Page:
I Didn’t Want To Have To Write This
This is an article that I wish I didn’t have to write. I’m an optimist and I want to believe that given the opportunity, people in positions of authority will do their best. I want to believe that even when I disagree with someone and their approach to a problem, that they are acting in good faith and just see a different path to a solution than I do. I always keep open the possibility that I’m wrong. After all, I’m not the first person in the history of the world to never make a mistake or come to an incorrect conclusion. Nobody in public life ever takes a particular action convinced that its wrong. I’ve also been in positions of authority, so I have some empathy for public officials charged with difficult or complex jobs. I tend to be tolerant of differing points of view because intelligent discourse usually leads to better policies. I say all of this because I want to give the benefit of the doubt to the folks guiding New Jersey’s recovery from Hurricane Sandy-but I can’t.
I would like to be be discussing the progressive and forward thinking approach to rebuilding that New Jersey has taken in the aftermath of Sandy. But I can’t. I would like to describe the intelligent and measured plan to spend the billions of dollars in federal Sandy aid that has poured into the state. But I can’t. I would like to list the dozens of coordinated programs designed to re-shape the future of New Jersey as a place where vulnerability to future storms and the effects of climate change on a coastal state are being adequately addressed. But I can’t. I would like to say that in response to Sandy’s destruction New Jersey is fundamentally re-assessing how and where we occupy vulnerable areas of the coast. But I can’t. What I can say is that something has gone wrong, very wrong, with the state’s handling of Sandy recovery.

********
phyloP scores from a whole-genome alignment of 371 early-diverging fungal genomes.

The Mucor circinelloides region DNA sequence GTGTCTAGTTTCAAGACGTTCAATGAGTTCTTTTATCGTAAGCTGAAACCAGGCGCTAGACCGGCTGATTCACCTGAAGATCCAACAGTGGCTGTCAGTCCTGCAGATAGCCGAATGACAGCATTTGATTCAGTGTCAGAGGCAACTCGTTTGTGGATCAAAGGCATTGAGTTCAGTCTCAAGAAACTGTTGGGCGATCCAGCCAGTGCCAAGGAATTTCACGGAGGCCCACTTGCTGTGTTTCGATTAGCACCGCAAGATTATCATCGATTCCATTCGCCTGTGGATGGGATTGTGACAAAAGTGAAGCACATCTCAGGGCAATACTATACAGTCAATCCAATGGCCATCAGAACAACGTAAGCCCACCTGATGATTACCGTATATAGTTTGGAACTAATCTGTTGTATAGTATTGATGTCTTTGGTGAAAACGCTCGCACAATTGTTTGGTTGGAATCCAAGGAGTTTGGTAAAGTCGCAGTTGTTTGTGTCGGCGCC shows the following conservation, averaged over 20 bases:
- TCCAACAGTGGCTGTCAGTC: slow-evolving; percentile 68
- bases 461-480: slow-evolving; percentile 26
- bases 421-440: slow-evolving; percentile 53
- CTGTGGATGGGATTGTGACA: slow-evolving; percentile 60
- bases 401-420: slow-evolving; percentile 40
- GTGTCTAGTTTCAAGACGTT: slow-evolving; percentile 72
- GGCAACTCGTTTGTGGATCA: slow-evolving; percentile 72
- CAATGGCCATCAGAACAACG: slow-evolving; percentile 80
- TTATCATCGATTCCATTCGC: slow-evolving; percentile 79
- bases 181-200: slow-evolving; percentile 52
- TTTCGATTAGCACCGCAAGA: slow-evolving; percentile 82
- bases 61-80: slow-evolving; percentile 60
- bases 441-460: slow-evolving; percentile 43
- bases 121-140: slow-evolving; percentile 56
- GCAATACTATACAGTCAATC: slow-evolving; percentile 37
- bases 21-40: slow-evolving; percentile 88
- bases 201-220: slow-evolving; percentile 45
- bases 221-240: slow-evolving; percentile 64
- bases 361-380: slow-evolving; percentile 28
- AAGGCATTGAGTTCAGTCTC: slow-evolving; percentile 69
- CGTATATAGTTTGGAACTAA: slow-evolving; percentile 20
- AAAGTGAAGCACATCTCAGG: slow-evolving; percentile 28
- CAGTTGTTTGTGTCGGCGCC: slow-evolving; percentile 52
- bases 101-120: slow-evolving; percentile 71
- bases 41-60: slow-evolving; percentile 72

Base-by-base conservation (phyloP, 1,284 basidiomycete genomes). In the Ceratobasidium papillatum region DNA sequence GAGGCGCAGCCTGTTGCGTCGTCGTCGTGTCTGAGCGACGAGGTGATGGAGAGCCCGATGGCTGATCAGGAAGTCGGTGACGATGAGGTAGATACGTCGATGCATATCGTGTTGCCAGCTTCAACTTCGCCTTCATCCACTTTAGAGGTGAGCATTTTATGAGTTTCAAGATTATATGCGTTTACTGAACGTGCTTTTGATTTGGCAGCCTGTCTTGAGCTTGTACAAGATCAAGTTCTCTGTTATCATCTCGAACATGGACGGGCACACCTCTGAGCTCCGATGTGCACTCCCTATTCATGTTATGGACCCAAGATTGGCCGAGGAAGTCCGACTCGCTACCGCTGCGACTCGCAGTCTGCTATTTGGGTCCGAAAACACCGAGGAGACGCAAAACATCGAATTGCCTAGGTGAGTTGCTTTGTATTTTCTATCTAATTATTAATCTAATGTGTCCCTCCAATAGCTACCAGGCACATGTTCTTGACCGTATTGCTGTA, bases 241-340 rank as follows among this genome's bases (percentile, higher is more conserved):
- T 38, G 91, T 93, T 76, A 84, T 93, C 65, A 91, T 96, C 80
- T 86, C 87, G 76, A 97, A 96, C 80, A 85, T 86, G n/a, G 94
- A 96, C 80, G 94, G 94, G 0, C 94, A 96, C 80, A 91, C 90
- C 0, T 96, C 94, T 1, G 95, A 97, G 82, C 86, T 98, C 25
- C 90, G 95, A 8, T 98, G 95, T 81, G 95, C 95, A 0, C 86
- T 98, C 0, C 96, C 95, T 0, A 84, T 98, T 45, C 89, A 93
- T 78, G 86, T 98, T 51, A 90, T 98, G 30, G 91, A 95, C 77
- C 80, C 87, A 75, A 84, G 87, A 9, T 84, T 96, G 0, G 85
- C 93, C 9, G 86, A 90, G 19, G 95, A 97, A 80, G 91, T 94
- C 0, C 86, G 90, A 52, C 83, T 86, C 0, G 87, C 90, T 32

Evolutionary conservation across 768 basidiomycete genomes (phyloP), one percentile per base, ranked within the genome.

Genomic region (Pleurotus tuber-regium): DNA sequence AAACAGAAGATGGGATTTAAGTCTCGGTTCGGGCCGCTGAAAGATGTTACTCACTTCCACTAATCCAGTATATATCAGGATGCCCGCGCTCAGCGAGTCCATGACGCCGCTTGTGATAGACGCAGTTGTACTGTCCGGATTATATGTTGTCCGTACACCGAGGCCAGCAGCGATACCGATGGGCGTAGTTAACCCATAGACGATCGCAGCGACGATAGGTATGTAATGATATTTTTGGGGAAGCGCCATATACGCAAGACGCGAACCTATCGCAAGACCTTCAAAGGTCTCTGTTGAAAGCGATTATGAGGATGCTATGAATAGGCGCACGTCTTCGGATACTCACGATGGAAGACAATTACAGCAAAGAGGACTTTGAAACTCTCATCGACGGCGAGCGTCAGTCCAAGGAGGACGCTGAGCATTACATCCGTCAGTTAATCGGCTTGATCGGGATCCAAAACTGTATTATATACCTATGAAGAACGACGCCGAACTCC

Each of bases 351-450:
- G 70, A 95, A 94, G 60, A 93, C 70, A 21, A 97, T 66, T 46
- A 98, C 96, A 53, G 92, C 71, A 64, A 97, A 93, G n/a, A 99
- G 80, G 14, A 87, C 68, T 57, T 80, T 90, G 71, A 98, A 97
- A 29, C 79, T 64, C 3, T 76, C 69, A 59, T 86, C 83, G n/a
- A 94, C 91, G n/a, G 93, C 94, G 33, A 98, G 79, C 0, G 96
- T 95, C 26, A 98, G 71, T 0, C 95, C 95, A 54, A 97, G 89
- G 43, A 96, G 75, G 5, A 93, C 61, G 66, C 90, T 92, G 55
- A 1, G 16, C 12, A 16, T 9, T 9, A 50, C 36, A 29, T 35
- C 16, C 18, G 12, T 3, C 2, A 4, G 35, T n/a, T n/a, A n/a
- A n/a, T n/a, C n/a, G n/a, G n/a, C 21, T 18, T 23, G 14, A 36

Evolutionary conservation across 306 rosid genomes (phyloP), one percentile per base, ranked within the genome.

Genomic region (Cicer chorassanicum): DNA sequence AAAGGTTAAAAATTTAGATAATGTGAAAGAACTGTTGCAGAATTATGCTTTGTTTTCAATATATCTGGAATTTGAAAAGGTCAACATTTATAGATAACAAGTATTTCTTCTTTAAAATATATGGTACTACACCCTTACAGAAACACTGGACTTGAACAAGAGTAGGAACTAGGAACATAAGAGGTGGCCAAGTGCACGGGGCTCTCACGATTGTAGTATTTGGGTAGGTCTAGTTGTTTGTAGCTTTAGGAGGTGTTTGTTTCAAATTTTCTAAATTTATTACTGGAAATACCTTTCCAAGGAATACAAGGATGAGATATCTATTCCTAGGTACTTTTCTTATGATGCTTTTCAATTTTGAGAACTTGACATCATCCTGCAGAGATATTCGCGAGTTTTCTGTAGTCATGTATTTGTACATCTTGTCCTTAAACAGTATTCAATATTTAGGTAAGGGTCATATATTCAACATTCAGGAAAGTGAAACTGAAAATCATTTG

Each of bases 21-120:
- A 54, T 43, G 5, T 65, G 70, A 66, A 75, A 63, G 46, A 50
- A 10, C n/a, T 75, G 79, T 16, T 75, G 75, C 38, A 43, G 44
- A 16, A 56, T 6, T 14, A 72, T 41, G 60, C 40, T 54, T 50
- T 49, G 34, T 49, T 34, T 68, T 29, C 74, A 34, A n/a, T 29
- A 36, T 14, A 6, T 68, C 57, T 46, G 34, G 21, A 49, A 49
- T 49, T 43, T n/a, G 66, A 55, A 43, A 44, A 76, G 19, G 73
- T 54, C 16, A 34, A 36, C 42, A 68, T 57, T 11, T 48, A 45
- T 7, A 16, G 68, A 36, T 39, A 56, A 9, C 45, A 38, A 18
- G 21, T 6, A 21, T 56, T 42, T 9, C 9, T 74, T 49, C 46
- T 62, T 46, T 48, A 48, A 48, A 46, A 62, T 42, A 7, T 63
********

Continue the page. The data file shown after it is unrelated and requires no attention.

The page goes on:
Keep Your Eye On The Ball
While the byzantine details of the George Washington Bridge lane closures capture the attention of the public and the media, the state faces issues that have the potential to negatively effect New Jersey residents for generations to come. The failure to adequately plan New Jersey’s recovery from Sandy and the inability to properly allocate the billions in recovery aid will be the real scandal. 16 months after Sandy, the state has managed to spend money on housing projects in Belleville and New Brunswick that were on the books before the storm and pay millions to outside, politically connected, contractors to help administer and distribute homeowner assistance. This includes a $10 million settlement to fired contractor HGI and $5 million more for a Christie family beach movie. Think about what that money alone could have done. There is no sign of a transparent coordinated plan that addresses the breadth of issues that the state is facing.